Education in Kuwait
I've been doing some research into Kuwaiti social services before and after oil, and I came accross this passage about the government school system.
I'd be interested to receive some feedback from you all, because from what I know and heard about government schools, some of the stuff written sounds rather idealistic, and might have had been true at some point in history but not anymore. Or is it??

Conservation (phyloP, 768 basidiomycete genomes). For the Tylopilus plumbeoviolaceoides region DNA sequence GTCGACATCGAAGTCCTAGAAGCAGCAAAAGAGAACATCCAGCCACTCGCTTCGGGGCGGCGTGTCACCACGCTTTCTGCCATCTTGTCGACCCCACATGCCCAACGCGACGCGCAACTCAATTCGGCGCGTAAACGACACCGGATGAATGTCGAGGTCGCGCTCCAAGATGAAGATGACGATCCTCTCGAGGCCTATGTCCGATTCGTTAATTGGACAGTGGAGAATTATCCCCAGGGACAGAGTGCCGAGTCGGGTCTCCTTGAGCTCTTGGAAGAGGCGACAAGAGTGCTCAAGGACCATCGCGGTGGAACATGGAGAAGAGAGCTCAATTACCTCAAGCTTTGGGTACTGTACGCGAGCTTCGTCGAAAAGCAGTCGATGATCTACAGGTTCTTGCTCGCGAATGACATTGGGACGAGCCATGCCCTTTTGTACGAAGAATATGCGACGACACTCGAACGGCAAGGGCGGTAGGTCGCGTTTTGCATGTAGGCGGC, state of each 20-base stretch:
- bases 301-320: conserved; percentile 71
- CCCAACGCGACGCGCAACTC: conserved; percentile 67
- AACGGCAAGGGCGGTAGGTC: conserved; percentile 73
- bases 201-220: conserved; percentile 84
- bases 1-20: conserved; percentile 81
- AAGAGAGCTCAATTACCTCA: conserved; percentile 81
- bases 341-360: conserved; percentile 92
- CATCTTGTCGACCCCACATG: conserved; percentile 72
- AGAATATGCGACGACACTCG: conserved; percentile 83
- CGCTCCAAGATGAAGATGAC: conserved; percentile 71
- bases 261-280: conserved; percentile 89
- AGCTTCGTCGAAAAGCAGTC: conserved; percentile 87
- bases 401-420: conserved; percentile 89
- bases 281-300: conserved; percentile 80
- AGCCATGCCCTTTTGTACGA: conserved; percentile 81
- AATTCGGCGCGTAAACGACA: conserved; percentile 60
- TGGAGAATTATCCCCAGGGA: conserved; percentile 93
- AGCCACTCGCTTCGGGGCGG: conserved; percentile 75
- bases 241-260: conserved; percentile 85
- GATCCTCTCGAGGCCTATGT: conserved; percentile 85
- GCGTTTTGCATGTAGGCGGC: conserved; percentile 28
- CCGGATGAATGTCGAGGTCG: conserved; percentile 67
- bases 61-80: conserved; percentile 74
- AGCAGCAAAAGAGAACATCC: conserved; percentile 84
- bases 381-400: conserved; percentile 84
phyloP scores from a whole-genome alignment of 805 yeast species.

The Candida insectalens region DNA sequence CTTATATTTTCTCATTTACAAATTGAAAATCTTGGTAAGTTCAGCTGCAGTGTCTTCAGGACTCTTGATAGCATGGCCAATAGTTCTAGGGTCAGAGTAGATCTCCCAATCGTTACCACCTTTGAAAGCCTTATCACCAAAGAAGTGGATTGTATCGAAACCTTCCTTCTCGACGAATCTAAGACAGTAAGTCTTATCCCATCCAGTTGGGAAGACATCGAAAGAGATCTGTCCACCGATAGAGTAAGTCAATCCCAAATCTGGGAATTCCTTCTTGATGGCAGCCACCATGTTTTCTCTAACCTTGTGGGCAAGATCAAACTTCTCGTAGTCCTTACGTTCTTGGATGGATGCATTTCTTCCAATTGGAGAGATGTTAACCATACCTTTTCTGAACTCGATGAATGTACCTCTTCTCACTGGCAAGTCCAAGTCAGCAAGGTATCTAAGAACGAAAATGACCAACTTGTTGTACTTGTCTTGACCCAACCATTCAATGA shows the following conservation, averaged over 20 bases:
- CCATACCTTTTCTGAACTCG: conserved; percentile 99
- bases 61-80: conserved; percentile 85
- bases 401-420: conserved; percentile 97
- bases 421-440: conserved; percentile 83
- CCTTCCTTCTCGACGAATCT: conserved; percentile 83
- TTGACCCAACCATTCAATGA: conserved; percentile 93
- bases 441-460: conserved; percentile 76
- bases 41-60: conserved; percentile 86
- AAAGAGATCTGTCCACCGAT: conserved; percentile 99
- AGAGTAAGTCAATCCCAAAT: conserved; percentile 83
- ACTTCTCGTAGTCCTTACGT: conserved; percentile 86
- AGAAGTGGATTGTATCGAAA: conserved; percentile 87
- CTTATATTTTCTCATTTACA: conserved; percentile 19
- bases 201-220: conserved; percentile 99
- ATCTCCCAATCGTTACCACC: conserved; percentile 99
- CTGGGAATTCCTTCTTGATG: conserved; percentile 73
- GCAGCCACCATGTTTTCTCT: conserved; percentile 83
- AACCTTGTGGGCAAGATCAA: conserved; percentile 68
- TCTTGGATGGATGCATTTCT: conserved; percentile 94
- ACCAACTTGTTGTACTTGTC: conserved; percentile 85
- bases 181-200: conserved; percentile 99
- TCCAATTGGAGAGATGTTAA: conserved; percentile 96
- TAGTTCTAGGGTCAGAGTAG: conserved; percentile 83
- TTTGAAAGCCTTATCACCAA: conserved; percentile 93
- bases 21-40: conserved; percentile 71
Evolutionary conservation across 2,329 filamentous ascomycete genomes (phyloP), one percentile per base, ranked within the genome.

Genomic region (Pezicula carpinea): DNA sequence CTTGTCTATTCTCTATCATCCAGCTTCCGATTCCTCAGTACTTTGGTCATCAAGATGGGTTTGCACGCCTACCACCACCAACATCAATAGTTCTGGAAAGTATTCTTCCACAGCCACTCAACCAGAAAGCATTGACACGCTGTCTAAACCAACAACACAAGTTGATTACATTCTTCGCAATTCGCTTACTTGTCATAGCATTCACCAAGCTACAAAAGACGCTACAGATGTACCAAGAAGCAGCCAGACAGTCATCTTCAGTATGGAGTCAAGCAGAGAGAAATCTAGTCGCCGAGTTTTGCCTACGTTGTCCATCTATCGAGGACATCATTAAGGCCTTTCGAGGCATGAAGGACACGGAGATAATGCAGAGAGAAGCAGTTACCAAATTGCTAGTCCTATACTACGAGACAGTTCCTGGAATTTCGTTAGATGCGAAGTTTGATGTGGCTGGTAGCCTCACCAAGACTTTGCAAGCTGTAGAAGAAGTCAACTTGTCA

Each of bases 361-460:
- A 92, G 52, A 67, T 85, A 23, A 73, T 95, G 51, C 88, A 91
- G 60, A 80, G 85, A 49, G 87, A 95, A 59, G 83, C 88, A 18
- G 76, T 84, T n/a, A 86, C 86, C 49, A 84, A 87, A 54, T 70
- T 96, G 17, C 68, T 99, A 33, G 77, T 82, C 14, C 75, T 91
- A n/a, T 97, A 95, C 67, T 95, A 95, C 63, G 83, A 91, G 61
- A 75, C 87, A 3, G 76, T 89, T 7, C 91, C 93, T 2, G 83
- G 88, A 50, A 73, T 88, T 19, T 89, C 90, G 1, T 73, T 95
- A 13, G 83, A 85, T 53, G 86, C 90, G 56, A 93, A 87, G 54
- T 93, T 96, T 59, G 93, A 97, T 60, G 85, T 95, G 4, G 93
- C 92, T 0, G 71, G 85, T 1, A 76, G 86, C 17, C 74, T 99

Education was one of the earliest priorities in the oil era (in Kuwait). In the early 1950s the government embarked on a large-scale education project involving school construction and the hiring of new teachers. In 1965 school was made compulsory for Kuwaitis to age fourteen. In the 1960s the government introduced a major adult literacy program. Consequently, the school population and level of education rose quickly. The government also developed higher education, primarily through the establishment of Kuwait University in 1966. Today (the book was published in 1992) Kuwait has one of the best school systems in the region and one of the highest literacy and educational rates as well. Free education for school children include books, uniforms, meals, transportation, and even a parental allowance. The system is well-funded, modern, and comprehensive. At the university, free education includes not only tuition but also dormitories, meals, and such perks as free sportswear, transportation, and field trips. The government also sends students abroad on state fellowships.